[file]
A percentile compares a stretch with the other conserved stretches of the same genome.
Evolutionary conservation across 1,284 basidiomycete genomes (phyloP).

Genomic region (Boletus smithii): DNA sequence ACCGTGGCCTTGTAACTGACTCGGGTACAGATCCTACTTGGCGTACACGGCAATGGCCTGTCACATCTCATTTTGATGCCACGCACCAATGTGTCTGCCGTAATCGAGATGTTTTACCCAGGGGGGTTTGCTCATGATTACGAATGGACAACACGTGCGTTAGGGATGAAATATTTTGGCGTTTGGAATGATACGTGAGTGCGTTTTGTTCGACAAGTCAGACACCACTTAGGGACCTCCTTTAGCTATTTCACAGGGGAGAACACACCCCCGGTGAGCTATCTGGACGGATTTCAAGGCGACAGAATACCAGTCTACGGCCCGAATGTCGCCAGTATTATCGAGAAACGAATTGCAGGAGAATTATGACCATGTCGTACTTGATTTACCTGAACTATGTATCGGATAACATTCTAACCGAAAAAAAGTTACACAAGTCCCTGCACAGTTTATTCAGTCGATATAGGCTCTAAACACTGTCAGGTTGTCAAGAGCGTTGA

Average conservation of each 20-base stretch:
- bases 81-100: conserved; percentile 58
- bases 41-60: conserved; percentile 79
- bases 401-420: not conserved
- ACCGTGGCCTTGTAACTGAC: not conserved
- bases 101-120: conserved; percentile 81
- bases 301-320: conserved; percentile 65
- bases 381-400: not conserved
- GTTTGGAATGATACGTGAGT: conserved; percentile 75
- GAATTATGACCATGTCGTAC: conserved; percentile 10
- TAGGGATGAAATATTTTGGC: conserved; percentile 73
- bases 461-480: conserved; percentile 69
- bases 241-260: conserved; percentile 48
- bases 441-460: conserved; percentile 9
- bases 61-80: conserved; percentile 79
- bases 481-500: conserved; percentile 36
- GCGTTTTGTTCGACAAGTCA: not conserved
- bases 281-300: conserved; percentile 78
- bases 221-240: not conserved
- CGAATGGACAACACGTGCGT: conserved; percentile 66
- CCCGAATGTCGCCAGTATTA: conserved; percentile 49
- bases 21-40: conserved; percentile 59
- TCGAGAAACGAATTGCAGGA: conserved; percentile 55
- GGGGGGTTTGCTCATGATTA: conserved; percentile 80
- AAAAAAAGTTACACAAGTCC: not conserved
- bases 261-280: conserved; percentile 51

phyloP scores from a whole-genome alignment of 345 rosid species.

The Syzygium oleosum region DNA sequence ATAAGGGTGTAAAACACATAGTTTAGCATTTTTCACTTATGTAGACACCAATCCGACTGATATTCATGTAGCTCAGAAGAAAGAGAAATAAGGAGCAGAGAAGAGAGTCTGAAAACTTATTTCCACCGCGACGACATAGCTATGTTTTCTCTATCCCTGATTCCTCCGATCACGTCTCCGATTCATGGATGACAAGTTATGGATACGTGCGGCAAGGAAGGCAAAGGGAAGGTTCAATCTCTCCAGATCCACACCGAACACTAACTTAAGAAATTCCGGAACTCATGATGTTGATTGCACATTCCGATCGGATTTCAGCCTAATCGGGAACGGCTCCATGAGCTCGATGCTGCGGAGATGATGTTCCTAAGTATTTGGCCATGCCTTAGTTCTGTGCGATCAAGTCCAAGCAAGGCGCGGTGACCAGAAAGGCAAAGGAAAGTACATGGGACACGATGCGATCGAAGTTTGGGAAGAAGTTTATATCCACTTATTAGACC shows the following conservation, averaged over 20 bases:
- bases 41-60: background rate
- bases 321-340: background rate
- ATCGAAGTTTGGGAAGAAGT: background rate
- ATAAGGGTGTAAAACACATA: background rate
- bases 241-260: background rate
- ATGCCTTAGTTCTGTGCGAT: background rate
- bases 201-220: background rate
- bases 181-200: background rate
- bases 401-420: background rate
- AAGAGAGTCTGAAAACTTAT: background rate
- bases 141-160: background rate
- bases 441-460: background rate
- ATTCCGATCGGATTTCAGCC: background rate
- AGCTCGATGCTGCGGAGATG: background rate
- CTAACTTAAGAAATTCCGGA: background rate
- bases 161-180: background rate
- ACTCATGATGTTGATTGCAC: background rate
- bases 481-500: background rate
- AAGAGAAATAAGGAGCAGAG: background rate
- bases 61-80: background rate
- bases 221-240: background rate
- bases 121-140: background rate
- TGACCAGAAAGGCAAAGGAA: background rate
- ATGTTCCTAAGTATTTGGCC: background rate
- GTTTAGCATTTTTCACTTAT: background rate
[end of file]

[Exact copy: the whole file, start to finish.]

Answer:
A percentile compares a stretch with the other conserved stretches of the same genome.
Evolutionary conservation across 1,284 basidiomycete genomes (phyloP).

Genomic region (Boletus smithii): DNA sequence ACCGTGGCCTTGTAACTGACTCGGGTACAGATCCTACTTGGCGTACACGGCAATGGCCTGTCACATCTCATTTTGATGCCACGCACCAATGTGTCTGCCGTAATCGAGATGTTTTACCCAGGGGGGTTTGCTCATGATTACGAATGGACAACACGTGCGTTAGGGATGAAATATTTTGGCGTTTGGAATGATACGTGAGTGCGTTTTGTTCGACAAGTCAGACACCACTTAGGGACCTCCTTTAGCTATTTCACAGGGGAGAACACACCCCCGGTGAGCTATCTGGACGGATTTCAAGGCGACAGAATACCAGTCTACGGCCCGAATGTCGCCAGTATTATCGAGAAACGAATTGCAGGAGAATTATGACCATGTCGTACTTGATTTACCTGAACTATGTATCGGATAACATTCTAACCGAAAAAAAGTTACACAAGTCCCTGCACAGTTTATTCAGTCGATATAGGCTCTAAACACTGTCAGGTTGTCAAGAGCGTTGA

Average conservation of each 20-base stretch:
- bases 81-100: conserved; percentile 58
- bases 41-60: conserved; percentile 79
- bases 401-420: not conserved
- ACCGTGGCCTTGTAACTGAC: not conserved
- bases 101-120: conserved; percentile 81
- bases 301-320: conserved; percentile 65
- bases 381-400: not conserved
- GTTTGGAATGATACGTGAGT: conserved; percentile 75
- GAATTATGACCATGTCGTAC: conserved; percentile 10
- TAGGGATGAAATATTTTGGC: conserved; percentile 73
- bases 461-480: conserved; percentile 69
- bases 241-260: conserved; percentile 48
- bases 441-460: conserved; percentile 9
- bases 61-80: conserved; percentile 79
- bases 481-500: conserved; percentile 36
- GCGTTTTGTTCGACAAGTCA: not conserved
- bases 281-300: conserved; percentile 78
- bases 221-240: not conserved
- CGAATGGACAACACGTGCGT: conserved; percentile 66
- CCCGAATGTCGCCAGTATTA: conserved; percentile 49
- bases 21-40: conserved; percentile 59
- TCGAGAAACGAATTGCAGGA: conserved; percentile 55
- GGGGGGTTTGCTCATGATTA: conserved; percentile 80
- AAAAAAAGTTACACAAGTCC: not conserved
- bases 261-280: conserved; percentile 51

phyloP scores from a whole-genome alignment of 345 rosid species.

The Syzygium oleosum region DNA sequence ATAAGGGTGTAAAACACATAGTTTAGCATTTTTCACTTATGTAGACACCAATCCGACTGATATTCATGTAGCTCAGAAGAAAGAGAAATAAGGAGCAGAGAAGAGAGTCTGAAAACTTATTTCCACCGCGACGACATAGCTATGTTTTCTCTATCCCTGATTCCTCCGATCACGTCTCCGATTCATGGATGACAAGTTATGGATACGTGCGGCAAGGAAGGCAAAGGGAAGGTTCAATCTCTCCAGATCCACACCGAACACTAACTTAAGAAATTCCGGAACTCATGATGTTGATTGCACATTCCGATCGGATTTCAGCCTAATCGGGAACGGCTCCATGAGCTCGATGCTGCGGAGATGATGTTCCTAAGTATTTGGCCATGCCTTAGTTCTGTGCGATCAAGTCCAAGCAAGGCGCGGTGACCAGAAAGGCAAAGGAAAGTACATGGGACACGATGCGATCGAAGTTTGGGAAGAAGTTTATATCCACTTATTAGACC shows the following conservation, averaged over 20 bases:
- bases 41-60: background rate
- bases 321-340: background rate
- ATCGAAGTTTGGGAAGAAGT: background rate
- ATAAGGGTGTAAAACACATA: background rate
- bases 241-260: background rate
- ATGCCTTAGTTCTGTGCGAT: background rate
- bases 201-220: background rate
- bases 181-200: background rate
- bases 401-420: background rate
- AAGAGAGTCTGAAAACTTAT: background rate
- bases 141-160: background rate
- bases 441-460: background rate
- ATTCCGATCGGATTTCAGCC: background rate
- AGCTCGATGCTGCGGAGATG: background rate
- CTAACTTAAGAAATTCCGGA: background rate
- bases 161-180: background rate
- ACTCATGATGTTGATTGCAC: background rate
- bases 481-500: background rate
- AAGAGAAATAAGGAGCAGAG: background rate
- bases 61-80: background rate
- bases 221-240: background rate
- bases 121-140: background rate
- TGACCAGAAAGGCAAAGGAA: background rate
- ATGTTCCTAAGTATTTGGCC: background rate
- GTTTAGCATTTTTCACTTAT: background rate